Statewide: Charlotte region, March 2015
Hugh McColl Jr. and Marc Oken, whose dealmaking prowess helped build Bank of America, scored a triple on their most recent private-equity sale. Their first Falfurrias Capital Partners fund raised $97 million in 2007, and they bought controlling stakes in six companies over the next four years. In January, they sold the last of those investments, a 55% stake in Richmond, Va.-based investment research firm Dorsey, Wright & Associates, to New York-based Nasdaq OMX. Nasdaq paid $225 million, and Falfurrias earned 3.6 times its investment, or a 47% annual internal return, according to an investor who asked to remain anonymous. Co-founder Tommy Dorsey says that everyone involved is pleased, including his company’s 25 employees, who shared in the gain. Falfurrias was attracted to Dorsey Wright because of its cultlike following among financial advisers. “It’s like Bojangles’,” Oken says, referring to the Charlotte-based fried-chicken chain that Falfurrias owned from 2007 to 2011. Dorsey and Watson Wright started selling their stock-picking recommendations in 1987 based on a strictly quantitative system that compares how stocks are acting relative to each other. Dorsey Wright then recommends a handful of best performers, a strategy that has consistently exceeded benchmark indices. The company still gets half of its revenue from selling research, but its growth stems from fees received from exchange-traded funds that use the strategy. “We just happened to be there when the ETF business exploded,” Dorsey says, referring to the funds that track indexes and trade like stocks. “Very few game-changing things happen in financial services, but ETFs are one of those.”
Dorsey says he and McColl “talked a lot about QTL – quality time left – which is important because I’m 67 and he’s in his late 70s.”
When Wright had health problems, he and Dorsey put the company up for sale. He chose Falfurrias over other bidders in 2011 partly because of McColl’s Marine and Oken’s Navy backgrounds. “Their military service spoke volumes to me,” Dorsey says. Falfurrias promised not to mess with Dorsey Wright’s unusual office culture in Richmond, where employees cluster in a large, open oval area. “We stay in communication all day long, and we very rarely go behind closed doors,” Dorsey says. Falfurrias helped recruit a business manager to improve Dorsey Wright’s financial reporting, a required step for an eventual sale. Previously, their idea of accounting was simple: If the checkbook balance was rising, good. If not, bad, Dorsey says. Having McColl and Oken involved, with their bevy of financial-industry contacts, raised the company’s profile as it inked deals with companies that sell ETFs. “Falfurrias helped us think big.” Dorsey says he will miss monthly lunches with McColl. “We talked a lot about QTL — quality time left — which is important because I’m 67 and he’s in his late 70s. [McColl will turn 80 in June.] Being with Hugh was a tremendous educational process for me.” Falfurrias hopes to duplicate its success buying companies with its second fund, which raised $127 million in 2013.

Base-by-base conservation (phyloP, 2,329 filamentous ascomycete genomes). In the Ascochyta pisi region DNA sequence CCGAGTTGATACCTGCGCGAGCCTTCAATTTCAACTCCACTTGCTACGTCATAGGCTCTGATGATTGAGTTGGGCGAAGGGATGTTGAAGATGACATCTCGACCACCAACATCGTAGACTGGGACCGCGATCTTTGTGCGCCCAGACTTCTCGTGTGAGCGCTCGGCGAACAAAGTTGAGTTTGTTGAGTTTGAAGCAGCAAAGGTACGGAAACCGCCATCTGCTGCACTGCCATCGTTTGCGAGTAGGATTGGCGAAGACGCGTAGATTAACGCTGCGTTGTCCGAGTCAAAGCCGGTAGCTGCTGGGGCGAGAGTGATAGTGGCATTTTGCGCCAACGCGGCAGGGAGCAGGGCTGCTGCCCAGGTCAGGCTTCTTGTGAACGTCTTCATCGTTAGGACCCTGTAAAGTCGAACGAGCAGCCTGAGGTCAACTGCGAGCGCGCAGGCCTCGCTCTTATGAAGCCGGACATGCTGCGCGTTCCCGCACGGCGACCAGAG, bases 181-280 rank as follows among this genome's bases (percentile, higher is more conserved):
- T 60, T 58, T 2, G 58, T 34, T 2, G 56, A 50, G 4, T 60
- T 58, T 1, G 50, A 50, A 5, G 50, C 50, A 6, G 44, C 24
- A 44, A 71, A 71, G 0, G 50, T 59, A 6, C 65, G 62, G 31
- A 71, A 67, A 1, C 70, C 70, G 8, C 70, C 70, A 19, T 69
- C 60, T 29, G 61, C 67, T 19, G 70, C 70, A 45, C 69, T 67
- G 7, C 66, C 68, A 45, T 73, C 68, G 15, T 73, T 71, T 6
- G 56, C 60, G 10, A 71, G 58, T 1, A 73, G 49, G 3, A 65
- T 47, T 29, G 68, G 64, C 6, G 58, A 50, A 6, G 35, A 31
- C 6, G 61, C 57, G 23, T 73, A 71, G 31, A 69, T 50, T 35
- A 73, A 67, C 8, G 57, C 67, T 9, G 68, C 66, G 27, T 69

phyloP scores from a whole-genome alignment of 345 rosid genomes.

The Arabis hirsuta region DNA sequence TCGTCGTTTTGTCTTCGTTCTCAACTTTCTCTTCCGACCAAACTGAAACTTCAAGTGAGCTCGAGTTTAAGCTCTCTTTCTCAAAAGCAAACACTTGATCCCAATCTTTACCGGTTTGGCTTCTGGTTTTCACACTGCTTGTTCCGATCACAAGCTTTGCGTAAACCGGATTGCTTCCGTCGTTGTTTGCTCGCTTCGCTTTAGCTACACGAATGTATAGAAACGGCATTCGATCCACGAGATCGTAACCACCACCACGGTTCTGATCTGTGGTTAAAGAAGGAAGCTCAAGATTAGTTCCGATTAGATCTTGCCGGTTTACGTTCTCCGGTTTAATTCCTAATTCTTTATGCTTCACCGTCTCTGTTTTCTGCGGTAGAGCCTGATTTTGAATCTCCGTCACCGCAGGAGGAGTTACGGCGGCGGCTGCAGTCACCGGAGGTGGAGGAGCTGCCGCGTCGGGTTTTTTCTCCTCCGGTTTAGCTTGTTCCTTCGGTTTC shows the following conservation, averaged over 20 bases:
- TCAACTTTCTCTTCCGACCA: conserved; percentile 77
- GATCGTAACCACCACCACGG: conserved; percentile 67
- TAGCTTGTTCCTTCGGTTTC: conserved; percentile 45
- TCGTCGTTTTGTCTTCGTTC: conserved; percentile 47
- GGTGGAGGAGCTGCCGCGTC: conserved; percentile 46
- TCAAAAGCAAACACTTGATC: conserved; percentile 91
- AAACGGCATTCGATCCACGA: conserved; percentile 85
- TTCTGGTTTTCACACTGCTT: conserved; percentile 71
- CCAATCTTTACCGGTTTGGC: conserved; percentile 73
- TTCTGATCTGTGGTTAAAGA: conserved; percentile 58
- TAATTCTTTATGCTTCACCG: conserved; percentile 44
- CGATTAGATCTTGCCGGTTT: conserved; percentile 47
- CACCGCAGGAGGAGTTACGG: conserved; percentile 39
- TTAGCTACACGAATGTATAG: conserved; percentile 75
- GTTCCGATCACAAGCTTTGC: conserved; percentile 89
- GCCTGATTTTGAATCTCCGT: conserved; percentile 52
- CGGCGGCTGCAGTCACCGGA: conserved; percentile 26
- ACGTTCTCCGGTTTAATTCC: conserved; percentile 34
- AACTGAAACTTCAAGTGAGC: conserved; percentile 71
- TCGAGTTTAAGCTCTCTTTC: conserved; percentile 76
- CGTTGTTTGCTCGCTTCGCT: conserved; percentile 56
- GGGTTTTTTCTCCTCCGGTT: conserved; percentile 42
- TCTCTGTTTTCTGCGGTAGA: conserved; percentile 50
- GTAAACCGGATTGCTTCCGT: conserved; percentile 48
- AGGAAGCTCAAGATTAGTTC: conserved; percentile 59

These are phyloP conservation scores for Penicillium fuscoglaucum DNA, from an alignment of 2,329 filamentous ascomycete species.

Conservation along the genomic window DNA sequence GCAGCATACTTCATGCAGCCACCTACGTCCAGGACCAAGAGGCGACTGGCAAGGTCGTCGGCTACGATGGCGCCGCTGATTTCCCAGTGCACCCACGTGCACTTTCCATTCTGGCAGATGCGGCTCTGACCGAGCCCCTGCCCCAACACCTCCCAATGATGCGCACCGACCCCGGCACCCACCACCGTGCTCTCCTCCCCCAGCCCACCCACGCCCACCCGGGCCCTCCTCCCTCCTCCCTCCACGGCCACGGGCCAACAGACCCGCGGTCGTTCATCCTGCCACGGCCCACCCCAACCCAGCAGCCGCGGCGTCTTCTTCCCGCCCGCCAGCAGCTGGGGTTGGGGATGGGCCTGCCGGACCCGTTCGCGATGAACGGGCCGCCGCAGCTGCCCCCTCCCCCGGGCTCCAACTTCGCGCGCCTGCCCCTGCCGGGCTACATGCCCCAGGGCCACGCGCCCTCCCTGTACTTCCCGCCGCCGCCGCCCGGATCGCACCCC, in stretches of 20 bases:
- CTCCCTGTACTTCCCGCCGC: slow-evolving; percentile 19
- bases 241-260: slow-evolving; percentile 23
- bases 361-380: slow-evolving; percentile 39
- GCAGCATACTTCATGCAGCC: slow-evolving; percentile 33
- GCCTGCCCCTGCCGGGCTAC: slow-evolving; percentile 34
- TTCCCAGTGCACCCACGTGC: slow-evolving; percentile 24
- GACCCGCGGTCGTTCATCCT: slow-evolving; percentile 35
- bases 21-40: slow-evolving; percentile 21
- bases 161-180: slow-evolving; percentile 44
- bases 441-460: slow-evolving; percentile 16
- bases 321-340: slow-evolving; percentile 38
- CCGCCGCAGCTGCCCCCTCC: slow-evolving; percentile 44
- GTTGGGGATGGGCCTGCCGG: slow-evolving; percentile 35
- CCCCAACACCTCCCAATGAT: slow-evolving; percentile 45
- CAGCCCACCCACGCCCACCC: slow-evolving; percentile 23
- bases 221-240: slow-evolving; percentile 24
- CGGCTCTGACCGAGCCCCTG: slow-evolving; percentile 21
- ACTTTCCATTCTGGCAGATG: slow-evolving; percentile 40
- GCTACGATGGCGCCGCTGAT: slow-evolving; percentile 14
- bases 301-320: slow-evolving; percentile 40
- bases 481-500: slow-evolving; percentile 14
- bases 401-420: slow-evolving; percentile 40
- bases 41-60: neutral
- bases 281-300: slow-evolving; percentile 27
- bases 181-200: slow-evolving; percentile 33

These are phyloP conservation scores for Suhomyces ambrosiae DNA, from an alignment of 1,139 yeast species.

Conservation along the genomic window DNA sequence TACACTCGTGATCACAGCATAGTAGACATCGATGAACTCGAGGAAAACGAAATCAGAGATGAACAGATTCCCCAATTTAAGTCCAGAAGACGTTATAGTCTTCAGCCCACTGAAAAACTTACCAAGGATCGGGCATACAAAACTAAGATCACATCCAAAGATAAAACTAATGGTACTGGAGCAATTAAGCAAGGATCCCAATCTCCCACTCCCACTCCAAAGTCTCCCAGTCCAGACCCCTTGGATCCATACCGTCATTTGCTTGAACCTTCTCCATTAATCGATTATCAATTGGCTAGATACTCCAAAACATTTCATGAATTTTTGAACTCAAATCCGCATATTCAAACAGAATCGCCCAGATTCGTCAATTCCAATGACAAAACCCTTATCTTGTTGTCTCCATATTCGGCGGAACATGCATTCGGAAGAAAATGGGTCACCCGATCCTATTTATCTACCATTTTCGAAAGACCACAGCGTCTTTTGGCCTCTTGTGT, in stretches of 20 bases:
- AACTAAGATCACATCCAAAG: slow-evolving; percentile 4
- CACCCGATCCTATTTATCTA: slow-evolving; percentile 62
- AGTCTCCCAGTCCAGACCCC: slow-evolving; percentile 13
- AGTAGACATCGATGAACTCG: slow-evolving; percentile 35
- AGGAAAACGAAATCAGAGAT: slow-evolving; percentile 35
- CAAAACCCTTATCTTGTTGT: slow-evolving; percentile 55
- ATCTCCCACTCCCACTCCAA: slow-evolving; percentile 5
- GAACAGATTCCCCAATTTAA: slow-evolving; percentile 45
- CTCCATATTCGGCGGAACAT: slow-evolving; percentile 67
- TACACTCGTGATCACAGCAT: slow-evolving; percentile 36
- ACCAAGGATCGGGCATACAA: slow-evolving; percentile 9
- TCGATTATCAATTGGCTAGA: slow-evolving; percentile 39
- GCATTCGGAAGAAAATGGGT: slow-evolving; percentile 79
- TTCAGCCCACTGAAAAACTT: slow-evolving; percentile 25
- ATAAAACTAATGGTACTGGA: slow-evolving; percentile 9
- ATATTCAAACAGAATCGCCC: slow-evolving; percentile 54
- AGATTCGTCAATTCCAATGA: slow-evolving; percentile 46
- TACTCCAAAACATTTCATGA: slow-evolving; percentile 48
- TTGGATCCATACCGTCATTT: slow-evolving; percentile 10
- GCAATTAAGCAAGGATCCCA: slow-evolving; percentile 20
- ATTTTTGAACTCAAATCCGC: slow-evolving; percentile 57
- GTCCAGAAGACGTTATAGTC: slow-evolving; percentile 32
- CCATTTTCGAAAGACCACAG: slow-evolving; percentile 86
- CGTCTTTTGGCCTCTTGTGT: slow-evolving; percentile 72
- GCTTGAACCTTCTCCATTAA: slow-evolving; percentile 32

HICKORY — CommScope Holding will acquire three business units of Switzerland-based TE Connectivity for about $3 billion in cash. The telecommunications company, which employs 1,200 in North Carolina, will gain 10,000 employees at 65 locations when the deal closes, which is expected by year-end.
CHARLOTTE — Tokyo-based Toshiba named Ali Azad CEO of Toshiba America Energy Systems, a new subsidiary based here that will begin operations April 1 and employ about 500 people. A veteran of the Charlotte energy industry, he was president of Plymouth, Mass.-based BHI Energy since 2013 and worked for Babcock & Wilcox and Duke Energy.
MATTHEWS — Shareholders of Family Dollar Stores approved the discount retailer’s proposed sale to Chesapeake, Va.-based Dollar Tree. Pending regulatory approval, the $8.7 billion deal is expected to close as soon as April. Family Dollar operates 8,000 stores in 46 states and employs 50,000 people, including more than 4,500 in North Carolina. Dollar Tree operates nearly 5,300 stores in 48 states and Canada.
CHARLOTTE— Carolina Premier Bank named David Barksdale president and CEO. He was senior executive vice president of Greensboro-based NewBridge Bank since 2008 and its chief strategy officer since 2013. Barksdale replaces Caryn Johnson, who held the role in the interim since John Kreighbaum resigned in August. Washington, D.C.-based Premara Financial, holding company for the community bank based here, operates seven branches in the Carolinas and the District of Columbia.
CHARLOTTE — Duke Energy acquired a majority interest in REC Solar for an undisclosed amount and plans to invest up to $225 million in commercial solar projects developed by the San Luis Obispo, Calif.-based company. REC Solar has installed more than 440 commercial solar systems nationwide, including large-scale utility projects and rooftop arrays for businesses such as Costco and Ikea.
CHARLOTTE — Billy Moore will become chief financial officer of Chicago-based Grant Thornton on Aug. 1, replacing Russ Wieman, who is retiring. Moore, 62, is the professional standards partner for the accounting firm’s Carolinas practice, which has offices in Charlotte, Raleigh and Columbia, S.C. Mike McGuire, who was based in Charlotte, assumed the role of CEO Jan. 1.